It’s owner, Tencent, doesn’t allow any links to competitor services to be posted on the app. Everything on the app is monitored and content is censored. Posting anything against the government can even get you locked up.
Choosing not to use WeChat can make life very difficult in China. Both professionally and personally. Many businesses only accept WeChat for payment.
It’s increasingly the case, not only in China with WeChat, that we have to trade our privacy for convenience.
Joseph Cox, reporting for Vice:
The popular Edison email app, which is in the top 100 productivity apps on the Apple app store, scrapes users’ email inboxes and sells products based off that information to clients in the finance, travel, and e-Commerce sectors. The contents of Edison users’ inboxes are of particular interest to companies who can buy the data to make better investment decisions, according to a J.P. Morgan document obtained by Motherboard.
On its website Edison says that it does “process” users’ emails, but some users did not know that when using the Edison app the company scrapes their inbox for profit. Motherboard has also obtained documentation that provides more specifics about how two other popular apps—Cleanfox and Slice—sell products based on users’ emails to corporate clients.
Last month the company created a page on its website telling users how to opt-out from the sale of their data. Rakuten told Motherboard in an email this was introduced to comply with the California Consumer Privacy Act (CCPA).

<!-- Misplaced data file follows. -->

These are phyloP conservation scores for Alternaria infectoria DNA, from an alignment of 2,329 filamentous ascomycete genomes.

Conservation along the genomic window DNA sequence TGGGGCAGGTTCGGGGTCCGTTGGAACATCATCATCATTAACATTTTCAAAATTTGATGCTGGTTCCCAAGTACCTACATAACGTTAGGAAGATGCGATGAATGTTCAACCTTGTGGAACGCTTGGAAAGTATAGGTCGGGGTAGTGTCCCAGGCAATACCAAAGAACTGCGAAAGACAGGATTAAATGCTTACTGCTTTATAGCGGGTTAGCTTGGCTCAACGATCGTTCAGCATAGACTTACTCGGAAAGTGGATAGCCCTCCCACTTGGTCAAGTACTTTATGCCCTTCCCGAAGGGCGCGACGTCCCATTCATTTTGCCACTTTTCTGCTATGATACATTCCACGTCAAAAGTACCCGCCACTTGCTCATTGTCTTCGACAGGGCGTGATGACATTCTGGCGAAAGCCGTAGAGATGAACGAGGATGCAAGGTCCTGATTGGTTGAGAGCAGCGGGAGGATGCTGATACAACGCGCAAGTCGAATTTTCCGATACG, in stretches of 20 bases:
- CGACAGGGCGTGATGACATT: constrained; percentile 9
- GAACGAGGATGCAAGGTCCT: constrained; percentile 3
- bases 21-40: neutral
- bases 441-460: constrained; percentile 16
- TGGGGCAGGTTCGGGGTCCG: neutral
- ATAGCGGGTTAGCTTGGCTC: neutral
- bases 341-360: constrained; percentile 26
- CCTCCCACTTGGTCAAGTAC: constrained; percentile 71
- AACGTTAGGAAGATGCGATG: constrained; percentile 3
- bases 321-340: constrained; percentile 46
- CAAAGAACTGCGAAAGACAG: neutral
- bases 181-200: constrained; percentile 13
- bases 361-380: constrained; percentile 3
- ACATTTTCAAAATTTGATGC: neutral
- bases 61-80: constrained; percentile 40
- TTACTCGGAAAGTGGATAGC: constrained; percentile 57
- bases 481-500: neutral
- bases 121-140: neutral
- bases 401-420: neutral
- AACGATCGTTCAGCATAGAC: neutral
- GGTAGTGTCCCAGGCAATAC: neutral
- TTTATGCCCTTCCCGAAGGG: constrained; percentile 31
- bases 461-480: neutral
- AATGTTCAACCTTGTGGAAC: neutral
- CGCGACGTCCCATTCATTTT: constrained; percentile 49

This is why pro-consumer privacy laws are critical. The reality is that most consumers never read the terms and conditions of the apps they use. Without the CCPA, many users may never have been made aware that this was how Edison monetized its free app. As they say, if something is free, you’re the product.
10 more interesting articles
The coronavirus is the first true social-media “infodemic” [MIT Technology Review]
Mind Those Manners: Kids Need Lessons in Email and Phone Etiquette [The Washington Post]
Robot-assisted high-precision surgery has passed its first test in humans [MIT Technology Review]
Why Is Social Media So Addictive? [Gizmodo]
China has launched an app so people can check their risk of catching the coronavirus [MIT Technology Review]
Quotes of the week
Here are two quotes this week with opposing views to mirror my conflicted feelings about the South Korean mother meeting her deceased daughter in VR.
"That's the difference between the real and the virtual. Reality is where you can lose the ones you love. Reality is the place where you can feel the cracks in your heart."
— Marie Lu (Wildcard (Warcross, #2))
"Virtual reality is a self-created form of chosen reality. Therefore it exists."
— Joan Lowery Nixon (Don't Scream)
I wish you a brilliant day ahead in actual reality :)